AWF and NEPAD-IPPF have respectively provided €3.5 million and €1.2 million in grants to the governments of Malawi and Tanzania to finance the preparatory work.  The AWF and NEPAD-IPPF funding will be used for the preparation of a long-term shared vision and for the 10-year Songwe River Basin Development Programme. It will also support detailed designs and the preparation of infrastructure projects in the field of hydropower, irrigation, water supply and sanitation, amounting to about €400 million.

“The AWF congratulates Malawi and Tanzania for this joint initiative that promises to bring wide-reaching benefits on both sides of the border,” said Akissa Bahri, Coordinator of the African Water Facility. “When it comes to developing the socioeconomic potential of shared water resources to reach maximum benefits, regional cooperation is often the best and smartest option.”

The goal of the Songwe River Basin Development Programme is to improve the health and living conditions of the people of the Songwe Basin region, enhance their food and energy security, and boost the economic development of the two countries.  The Republic of Malawi is the Executing Agency on behalf of the two governments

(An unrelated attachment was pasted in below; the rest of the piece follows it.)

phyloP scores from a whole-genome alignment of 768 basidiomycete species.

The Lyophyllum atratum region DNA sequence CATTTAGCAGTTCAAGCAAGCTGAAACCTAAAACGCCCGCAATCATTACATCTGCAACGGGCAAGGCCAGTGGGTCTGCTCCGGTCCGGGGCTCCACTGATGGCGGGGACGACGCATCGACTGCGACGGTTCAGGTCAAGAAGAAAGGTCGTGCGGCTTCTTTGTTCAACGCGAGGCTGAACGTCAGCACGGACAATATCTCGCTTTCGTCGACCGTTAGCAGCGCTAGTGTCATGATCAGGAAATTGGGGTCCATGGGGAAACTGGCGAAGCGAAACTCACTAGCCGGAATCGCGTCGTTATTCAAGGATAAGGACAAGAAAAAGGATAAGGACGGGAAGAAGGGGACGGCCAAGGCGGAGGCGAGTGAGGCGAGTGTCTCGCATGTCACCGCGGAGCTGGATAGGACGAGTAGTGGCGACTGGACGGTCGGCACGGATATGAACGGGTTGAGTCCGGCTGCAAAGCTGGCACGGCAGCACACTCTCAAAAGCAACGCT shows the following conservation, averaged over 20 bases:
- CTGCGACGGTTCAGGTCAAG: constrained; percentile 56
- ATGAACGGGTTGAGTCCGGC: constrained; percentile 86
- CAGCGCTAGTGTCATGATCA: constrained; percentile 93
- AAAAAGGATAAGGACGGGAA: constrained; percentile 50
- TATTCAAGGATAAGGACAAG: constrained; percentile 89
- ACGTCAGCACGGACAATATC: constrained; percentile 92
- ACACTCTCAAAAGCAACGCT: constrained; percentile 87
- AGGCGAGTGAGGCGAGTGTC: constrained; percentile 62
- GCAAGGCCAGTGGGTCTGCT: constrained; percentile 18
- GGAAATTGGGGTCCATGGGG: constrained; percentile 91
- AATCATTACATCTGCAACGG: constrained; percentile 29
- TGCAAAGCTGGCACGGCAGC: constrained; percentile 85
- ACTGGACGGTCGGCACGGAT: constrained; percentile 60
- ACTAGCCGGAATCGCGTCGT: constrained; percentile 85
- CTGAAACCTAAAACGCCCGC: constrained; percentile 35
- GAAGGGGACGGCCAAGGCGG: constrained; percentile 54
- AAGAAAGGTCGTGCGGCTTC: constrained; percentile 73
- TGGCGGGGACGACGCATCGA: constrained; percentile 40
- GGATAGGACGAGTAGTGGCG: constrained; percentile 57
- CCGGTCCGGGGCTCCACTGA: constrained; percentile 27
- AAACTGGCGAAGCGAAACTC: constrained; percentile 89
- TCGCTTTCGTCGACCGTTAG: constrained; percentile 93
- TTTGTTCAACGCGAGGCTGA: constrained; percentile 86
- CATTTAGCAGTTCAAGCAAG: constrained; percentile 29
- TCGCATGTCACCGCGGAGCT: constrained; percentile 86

For more information, go to http://www.afdb.org/en/news-and-events/tanzania/

The African Development Bank (AfDB) is a regional multilateral development finance institution established in 1964 to mobilize resources towards the economic and social progress of its Regional Member Countries (RMCs). It is headquartered in

Abidjan (Côte d’Ivoire). Since beginning operation in 1966, the Bank has become a key player in promoting economic and social development in African states.  The African Development Fund established in 1972 and the Nigeria Trust Fund established in 1976, constitute with the AfDB as the flagship, the African Development Bank Group. For more information, visit www.adbg.org.

Source: African Development Bank